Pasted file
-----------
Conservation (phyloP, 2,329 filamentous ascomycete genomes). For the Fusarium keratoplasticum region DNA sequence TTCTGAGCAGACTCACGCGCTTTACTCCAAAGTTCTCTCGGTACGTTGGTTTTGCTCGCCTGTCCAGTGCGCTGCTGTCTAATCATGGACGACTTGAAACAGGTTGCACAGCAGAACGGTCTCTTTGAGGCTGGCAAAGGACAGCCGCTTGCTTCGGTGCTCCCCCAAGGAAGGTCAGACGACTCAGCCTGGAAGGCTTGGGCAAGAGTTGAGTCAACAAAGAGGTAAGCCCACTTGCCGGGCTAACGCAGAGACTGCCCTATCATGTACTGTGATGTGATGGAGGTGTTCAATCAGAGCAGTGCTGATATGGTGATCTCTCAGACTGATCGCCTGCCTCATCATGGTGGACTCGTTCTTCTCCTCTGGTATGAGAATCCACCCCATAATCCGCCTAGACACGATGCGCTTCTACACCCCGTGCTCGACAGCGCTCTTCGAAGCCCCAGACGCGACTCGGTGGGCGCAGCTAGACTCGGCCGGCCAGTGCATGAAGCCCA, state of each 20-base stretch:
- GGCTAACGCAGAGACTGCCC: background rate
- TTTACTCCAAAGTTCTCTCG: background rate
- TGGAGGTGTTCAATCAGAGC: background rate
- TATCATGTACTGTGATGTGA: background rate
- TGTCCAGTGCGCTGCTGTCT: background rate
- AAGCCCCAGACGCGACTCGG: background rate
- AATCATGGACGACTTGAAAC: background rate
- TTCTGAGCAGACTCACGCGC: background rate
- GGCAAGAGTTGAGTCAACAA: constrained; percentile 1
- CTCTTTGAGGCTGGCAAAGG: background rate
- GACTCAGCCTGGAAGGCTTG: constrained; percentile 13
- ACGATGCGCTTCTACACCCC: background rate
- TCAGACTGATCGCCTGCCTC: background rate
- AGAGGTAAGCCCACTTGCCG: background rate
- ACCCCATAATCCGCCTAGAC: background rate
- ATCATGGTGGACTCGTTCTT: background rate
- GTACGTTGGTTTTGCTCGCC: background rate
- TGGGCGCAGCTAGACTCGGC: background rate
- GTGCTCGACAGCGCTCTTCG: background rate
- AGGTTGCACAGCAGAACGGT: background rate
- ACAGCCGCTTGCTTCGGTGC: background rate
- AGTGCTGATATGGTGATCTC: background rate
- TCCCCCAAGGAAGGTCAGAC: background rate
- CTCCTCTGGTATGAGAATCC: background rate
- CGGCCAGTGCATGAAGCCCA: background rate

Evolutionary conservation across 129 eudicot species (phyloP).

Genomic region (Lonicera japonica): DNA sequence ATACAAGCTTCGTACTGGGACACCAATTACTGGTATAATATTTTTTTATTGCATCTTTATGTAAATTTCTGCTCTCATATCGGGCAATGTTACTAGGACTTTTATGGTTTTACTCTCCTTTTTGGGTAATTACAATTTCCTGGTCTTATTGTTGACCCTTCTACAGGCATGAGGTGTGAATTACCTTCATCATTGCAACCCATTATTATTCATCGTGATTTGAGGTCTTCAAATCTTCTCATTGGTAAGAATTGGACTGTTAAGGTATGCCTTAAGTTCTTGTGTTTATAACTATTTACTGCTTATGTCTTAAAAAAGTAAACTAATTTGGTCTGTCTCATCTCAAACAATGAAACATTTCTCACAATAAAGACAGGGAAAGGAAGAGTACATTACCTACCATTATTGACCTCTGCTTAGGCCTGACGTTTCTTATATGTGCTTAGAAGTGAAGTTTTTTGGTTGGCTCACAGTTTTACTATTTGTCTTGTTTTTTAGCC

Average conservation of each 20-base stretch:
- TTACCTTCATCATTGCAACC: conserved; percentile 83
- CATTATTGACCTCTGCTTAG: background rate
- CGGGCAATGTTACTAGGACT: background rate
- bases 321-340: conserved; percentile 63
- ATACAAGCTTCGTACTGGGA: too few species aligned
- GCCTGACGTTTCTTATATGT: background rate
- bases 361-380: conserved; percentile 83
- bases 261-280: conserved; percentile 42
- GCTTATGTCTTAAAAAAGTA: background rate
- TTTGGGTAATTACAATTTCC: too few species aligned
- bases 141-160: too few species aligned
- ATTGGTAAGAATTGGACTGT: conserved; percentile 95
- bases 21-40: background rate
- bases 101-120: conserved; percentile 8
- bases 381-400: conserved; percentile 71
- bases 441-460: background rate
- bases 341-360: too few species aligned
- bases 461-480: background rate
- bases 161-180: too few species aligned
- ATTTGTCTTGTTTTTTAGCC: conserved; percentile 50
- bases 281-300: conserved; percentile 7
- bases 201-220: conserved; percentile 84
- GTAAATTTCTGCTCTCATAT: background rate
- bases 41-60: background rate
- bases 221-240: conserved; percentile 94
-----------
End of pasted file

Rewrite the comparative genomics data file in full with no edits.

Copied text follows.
Conservation (phyloP, 2,329 filamentous ascomycete genomes). For the Fusarium keratoplasticum region DNA sequence TTCTGAGCAGACTCACGCGCTTTACTCCAAAGTTCTCTCGGTACGTTGGTTTTGCTCGCCTGTCCAGTGCGCTGCTGTCTAATCATGGACGACTTGAAACAGGTTGCACAGCAGAACGGTCTCTTTGAGGCTGGCAAAGGACAGCCGCTTGCTTCGGTGCTCCCCCAAGGAAGGTCAGACGACTCAGCCTGGAAGGCTTGGGCAAGAGTTGAGTCAACAAAGAGGTAAGCCCACTTGCCGGGCTAACGCAGAGACTGCCCTATCATGTACTGTGATGTGATGGAGGTGTTCAATCAGAGCAGTGCTGATATGGTGATCTCTCAGACTGATCGCCTGCCTCATCATGGTGGACTCGTTCTTCTCCTCTGGTATGAGAATCCACCCCATAATCCGCCTAGACACGATGCGCTTCTACACCCCGTGCTCGACAGCGCTCTTCGAAGCCCCAGACGCGACTCGGTGGGCGCAGCTAGACTCGGCCGGCCAGTGCATGAAGCCCA, state of each 20-base stretch:
- GGCTAACGCAGAGACTGCCC: background rate
- TTTACTCCAAAGTTCTCTCG: background rate
- TGGAGGTGTTCAATCAGAGC: background rate
- TATCATGTACTGTGATGTGA: background rate
- TGTCCAGTGCGCTGCTGTCT: background rate
- AAGCCCCAGACGCGACTCGG: background rate
- AATCATGGACGACTTGAAAC: background rate
- TTCTGAGCAGACTCACGCGC: background rate
- GGCAAGAGTTGAGTCAACAA: constrained; percentile 1
- CTCTTTGAGGCTGGCAAAGG: background rate
- GACTCAGCCTGGAAGGCTTG: constrained; percentile 13
- ACGATGCGCTTCTACACCCC: background rate
- TCAGACTGATCGCCTGCCTC: background rate
- AGAGGTAAGCCCACTTGCCG: background rate
- ACCCCATAATCCGCCTAGAC: background rate
- ATCATGGTGGACTCGTTCTT: background rate
- GTACGTTGGTTTTGCTCGCC: background rate
- TGGGCGCAGCTAGACTCGGC: background rate
- GTGCTCGACAGCGCTCTTCG: background rate
- AGGTTGCACAGCAGAACGGT: background rate
- ACAGCCGCTTGCTTCGGTGC: background rate
- AGTGCTGATATGGTGATCTC: background rate
- TCCCCCAAGGAAGGTCAGAC: background rate
- CTCCTCTGGTATGAGAATCC: background rate
- CGGCCAGTGCATGAAGCCCA: background rate

Evolutionary conservation across 129 eudicot species (phyloP).

Genomic region (Lonicera japonica): DNA sequence ATACAAGCTTCGTACTGGGACACCAATTACTGGTATAATATTTTTTTATTGCATCTTTATGTAAATTTCTGCTCTCATATCGGGCAATGTTACTAGGACTTTTATGGTTTTACTCTCCTTTTTGGGTAATTACAATTTCCTGGTCTTATTGTTGACCCTTCTACAGGCATGAGGTGTGAATTACCTTCATCATTGCAACCCATTATTATTCATCGTGATTTGAGGTCTTCAAATCTTCTCATTGGTAAGAATTGGACTGTTAAGGTATGCCTTAAGTTCTTGTGTTTATAACTATTTACTGCTTATGTCTTAAAAAAGTAAACTAATTTGGTCTGTCTCATCTCAAACAATGAAACATTTCTCACAATAAAGACAGGGAAAGGAAGAGTACATTACCTACCATTATTGACCTCTGCTTAGGCCTGACGTTTCTTATATGTGCTTAGAAGTGAAGTTTTTTGGTTGGCTCACAGTTTTACTATTTGTCTTGTTTTTTAGCC

Average conservation of each 20-base stretch:
- TTACCTTCATCATTGCAACC: conserved; percentile 83
- CATTATTGACCTCTGCTTAG: background rate
- CGGGCAATGTTACTAGGACT: background rate
- bases 321-340: conserved; percentile 63
- ATACAAGCTTCGTACTGGGA: too few species aligned
- GCCTGACGTTTCTTATATGT: background rate
- bases 361-380: conserved; percentile 83
- bases 261-280: conserved; percentile 42
- GCTTATGTCTTAAAAAAGTA: background rate
- TTTGGGTAATTACAATTTCC: too few species aligned
- bases 141-160: too few species aligned
- ATTGGTAAGAATTGGACTGT: conserved; percentile 95
- bases 21-40: background rate
- bases 101-120: conserved; percentile 8
- bases 381-400: conserved; percentile 71
- bases 441-460: background rate
- bases 341-360: too few species aligned
- bases 461-480: background rate
- bases 161-180: too few species aligned
- ATTTGTCTTGTTTTTTAGCC: conserved; percentile 50
- bases 281-300: conserved; percentile 7
- bases 201-220: conserved; percentile 84
- GTAAATTTCTGCTCTCATAT: background rate
- bases 41-60: background rate
- bases 221-240: conserved; percentile 94